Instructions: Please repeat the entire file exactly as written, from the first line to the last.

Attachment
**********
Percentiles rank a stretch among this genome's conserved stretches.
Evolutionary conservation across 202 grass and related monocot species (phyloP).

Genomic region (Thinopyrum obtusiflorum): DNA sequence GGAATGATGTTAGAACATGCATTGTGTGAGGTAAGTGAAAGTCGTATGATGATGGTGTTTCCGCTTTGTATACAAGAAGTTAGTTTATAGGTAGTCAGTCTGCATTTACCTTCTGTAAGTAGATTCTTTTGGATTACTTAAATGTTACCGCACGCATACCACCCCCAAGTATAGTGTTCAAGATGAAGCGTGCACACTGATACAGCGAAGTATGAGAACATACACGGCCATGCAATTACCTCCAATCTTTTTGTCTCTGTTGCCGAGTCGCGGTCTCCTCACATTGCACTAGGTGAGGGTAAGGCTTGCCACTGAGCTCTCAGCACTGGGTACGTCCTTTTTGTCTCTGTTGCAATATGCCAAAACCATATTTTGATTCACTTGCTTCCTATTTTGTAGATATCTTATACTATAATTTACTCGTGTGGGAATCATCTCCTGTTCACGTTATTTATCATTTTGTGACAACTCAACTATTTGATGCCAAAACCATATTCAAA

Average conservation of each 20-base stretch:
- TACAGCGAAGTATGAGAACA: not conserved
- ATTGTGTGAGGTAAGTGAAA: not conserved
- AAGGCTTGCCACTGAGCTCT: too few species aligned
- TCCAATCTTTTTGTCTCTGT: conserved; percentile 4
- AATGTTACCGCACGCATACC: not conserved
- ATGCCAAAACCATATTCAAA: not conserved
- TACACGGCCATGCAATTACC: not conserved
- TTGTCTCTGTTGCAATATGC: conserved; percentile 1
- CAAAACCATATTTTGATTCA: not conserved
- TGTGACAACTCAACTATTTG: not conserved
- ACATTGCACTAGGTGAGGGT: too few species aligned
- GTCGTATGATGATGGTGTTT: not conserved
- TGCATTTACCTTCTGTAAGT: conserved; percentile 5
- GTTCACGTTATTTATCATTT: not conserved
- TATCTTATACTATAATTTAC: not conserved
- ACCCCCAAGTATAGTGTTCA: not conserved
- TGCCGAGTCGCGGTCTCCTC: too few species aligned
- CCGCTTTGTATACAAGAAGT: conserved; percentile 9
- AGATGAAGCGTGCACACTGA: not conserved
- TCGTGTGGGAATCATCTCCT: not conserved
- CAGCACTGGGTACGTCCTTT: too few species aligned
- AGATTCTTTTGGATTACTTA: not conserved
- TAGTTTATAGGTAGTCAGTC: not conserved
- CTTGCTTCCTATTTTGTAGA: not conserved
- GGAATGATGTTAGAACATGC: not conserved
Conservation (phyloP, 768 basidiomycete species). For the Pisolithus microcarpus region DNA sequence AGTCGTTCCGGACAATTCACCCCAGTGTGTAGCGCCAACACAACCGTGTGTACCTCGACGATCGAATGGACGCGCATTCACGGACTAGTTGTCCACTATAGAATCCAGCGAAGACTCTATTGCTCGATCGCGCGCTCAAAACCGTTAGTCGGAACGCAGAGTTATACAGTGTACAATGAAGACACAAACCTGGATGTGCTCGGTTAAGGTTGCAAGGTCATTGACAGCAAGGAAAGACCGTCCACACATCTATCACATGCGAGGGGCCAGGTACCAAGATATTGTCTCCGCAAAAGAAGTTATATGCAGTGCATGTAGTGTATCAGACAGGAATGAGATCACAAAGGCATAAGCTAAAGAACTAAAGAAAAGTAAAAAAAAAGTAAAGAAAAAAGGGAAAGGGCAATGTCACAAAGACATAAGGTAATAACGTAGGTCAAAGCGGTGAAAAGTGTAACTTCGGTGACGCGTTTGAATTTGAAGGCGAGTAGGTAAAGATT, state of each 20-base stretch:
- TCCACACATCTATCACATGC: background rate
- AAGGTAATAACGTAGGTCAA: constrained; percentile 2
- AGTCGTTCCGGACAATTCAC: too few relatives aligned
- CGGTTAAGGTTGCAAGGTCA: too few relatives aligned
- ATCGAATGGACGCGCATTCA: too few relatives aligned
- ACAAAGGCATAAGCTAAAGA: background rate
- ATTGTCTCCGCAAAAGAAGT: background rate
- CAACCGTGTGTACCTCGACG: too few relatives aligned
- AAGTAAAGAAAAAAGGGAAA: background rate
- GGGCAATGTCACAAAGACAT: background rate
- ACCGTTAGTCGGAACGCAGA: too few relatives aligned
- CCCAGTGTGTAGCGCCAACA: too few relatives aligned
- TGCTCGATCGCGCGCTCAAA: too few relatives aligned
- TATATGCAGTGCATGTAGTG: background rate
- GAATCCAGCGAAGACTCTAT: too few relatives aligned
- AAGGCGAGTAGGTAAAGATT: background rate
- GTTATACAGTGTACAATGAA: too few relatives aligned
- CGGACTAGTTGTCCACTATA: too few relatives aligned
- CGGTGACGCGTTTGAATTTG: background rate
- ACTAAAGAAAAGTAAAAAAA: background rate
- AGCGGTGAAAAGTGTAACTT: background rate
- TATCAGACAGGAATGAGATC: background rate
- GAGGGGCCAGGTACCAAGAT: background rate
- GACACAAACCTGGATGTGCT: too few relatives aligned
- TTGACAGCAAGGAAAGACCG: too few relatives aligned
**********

Percentiles rank a stretch among this genome's conserved stretches.
Evolutionary conservation across 202 grass and related monocot species (phyloP).

Genomic region (Thinopyrum obtusiflorum): DNA sequence GGAATGATGTTAGAACATGCATTGTGTGAGGTAAGTGAAAGTCGTATGATGATGGTGTTTCCGCTTTGTATACAAGAAGTTAGTTTATAGGTAGTCAGTCTGCATTTACCTTCTGTAAGTAGATTCTTTTGGATTACTTAAATGTTACCGCACGCATACCACCCCCAAGTATAGTGTTCAAGATGAAGCGTGCACACTGATACAGCGAAGTATGAGAACATACACGGCCATGCAATTACCTCCAATCTTTTTGTCTCTGTTGCCGAGTCGCGGTCTCCTCACATTGCACTAGGTGAGGGTAAGGCTTGCCACTGAGCTCTCAGCACTGGGTACGTCCTTTTTGTCTCTGTTGCAATATGCCAAAACCATATTTTGATTCACTTGCTTCCTATTTTGTAGATATCTTATACTATAATTTACTCGTGTGGGAATCATCTCCTGTTCACGTTATTTATCATTTTGTGACAACTCAACTATTTGATGCCAAAACCATATTCAAA

Average conservation of each 20-base stretch:
- TACAGCGAAGTATGAGAACA: not conserved
- ATTGTGTGAGGTAAGTGAAA: not conserved
- AAGGCTTGCCACTGAGCTCT: too few species aligned
- TCCAATCTTTTTGTCTCTGT: conserved; percentile 4
- AATGTTACCGCACGCATACC: not conserved
- ATGCCAAAACCATATTCAAA: not conserved
- TACACGGCCATGCAATTACC: not conserved
- TTGTCTCTGTTGCAATATGC: conserved; percentile 1
- CAAAACCATATTTTGATTCA: not conserved
- TGTGACAACTCAACTATTTG: not conserved
- ACATTGCACTAGGTGAGGGT: too few species aligned
- GTCGTATGATGATGGTGTTT: not conserved
- TGCATTTACCTTCTGTAAGT: conserved; percentile 5
- GTTCACGTTATTTATCATTT: not conserved
- TATCTTATACTATAATTTAC: not conserved
- ACCCCCAAGTATAGTGTTCA: not conserved
- TGCCGAGTCGCGGTCTCCTC: too few species aligned
- CCGCTTTGTATACAAGAAGT: conserved; percentile 9
- AGATGAAGCGTGCACACTGA: not conserved
- TCGTGTGGGAATCATCTCCT: not conserved
- CAGCACTGGGTACGTCCTTT: too few species aligned
- AGATTCTTTTGGATTACTTA: not conserved
- TAGTTTATAGGTAGTCAGTC: not conserved
- CTTGCTTCCTATTTTGTAGA: not conserved
- GGAATGATGTTAGAACATGC: not conserved
Conservation (phyloP, 768 basidiomycete species). For the Pisolithus microcarpus region DNA sequence AGTCGTTCCGGACAATTCACCCCAGTGTGTAGCGCCAACACAACCGTGTGTACCTCGACGATCGAATGGACGCGCATTCACGGACTAGTTGTCCACTATAGAATCCAGCGAAGACTCTATTGCTCGATCGCGCGCTCAAAACCGTTAGTCGGAACGCAGAGTTATACAGTGTACAATGAAGACACAAACCTGGATGTGCTCGGTTAAGGTTGCAAGGTCATTGACAGCAAGGAAAGACCGTCCACACATCTATCACATGCGAGGGGCCAGGTACCAAGATATTGTCTCCGCAAAAGAAGTTATATGCAGTGCATGTAGTGTATCAGACAGGAATGAGATCACAAAGGCATAAGCTAAAGAACTAAAGAAAAGTAAAAAAAAAGTAAAGAAAAAAGGGAAAGGGCAATGTCACAAAGACATAAGGTAATAACGTAGGTCAAAGCGGTGAAAAGTGTAACTTCGGTGACGCGTTTGAATTTGAAGGCGAGTAGGTAAAGATT, state of each 20-base stretch:
- TCCACACATCTATCACATGC: background rate
- AAGGTAATAACGTAGGTCAA: constrained; percentile 2
- AGTCGTTCCGGACAATTCAC: too few relatives aligned
- CGGTTAAGGTTGCAAGGTCA: too few relatives aligned
- ATCGAATGGACGCGCATTCA: too few relatives aligned
- ACAAAGGCATAAGCTAAAGA: background rate
- ATTGTCTCCGCAAAAGAAGT: background rate
- CAACCGTGTGTACCTCGACG: too few relatives aligned
- AAGTAAAGAAAAAAGGGAAA: background rate
- GGGCAATGTCACAAAGACAT: background rate
- ACCGTTAGTCGGAACGCAGA: too few relatives aligned
- CCCAGTGTGTAGCGCCAACA: too few relatives aligned
- TGCTCGATCGCGCGCTCAAA: too few relatives aligned
- TATATGCAGTGCATGTAGTG: background rate
- GAATCCAGCGAAGACTCTAT: too few relatives aligned
- AAGGCGAGTAGGTAAAGATT: background rate
- GTTATACAGTGTACAATGAA: too few relatives aligned
- CGGACTAGTTGTCCACTATA: too few relatives aligned
- CGGTGACGCGTTTGAATTTG: background rate
- ACTAAAGAAAAGTAAAAAAA: background rate
- AGCGGTGAAAAGTGTAACTT: background rate
- TATCAGACAGGAATGAGATC: background rate
- GAGGGGCCAGGTACCAAGAT: background rate
- GACACAAACCTGGATGTGCT: too few relatives aligned
- TTGACAGCAAGGAAAGACCG: too few relatives aligned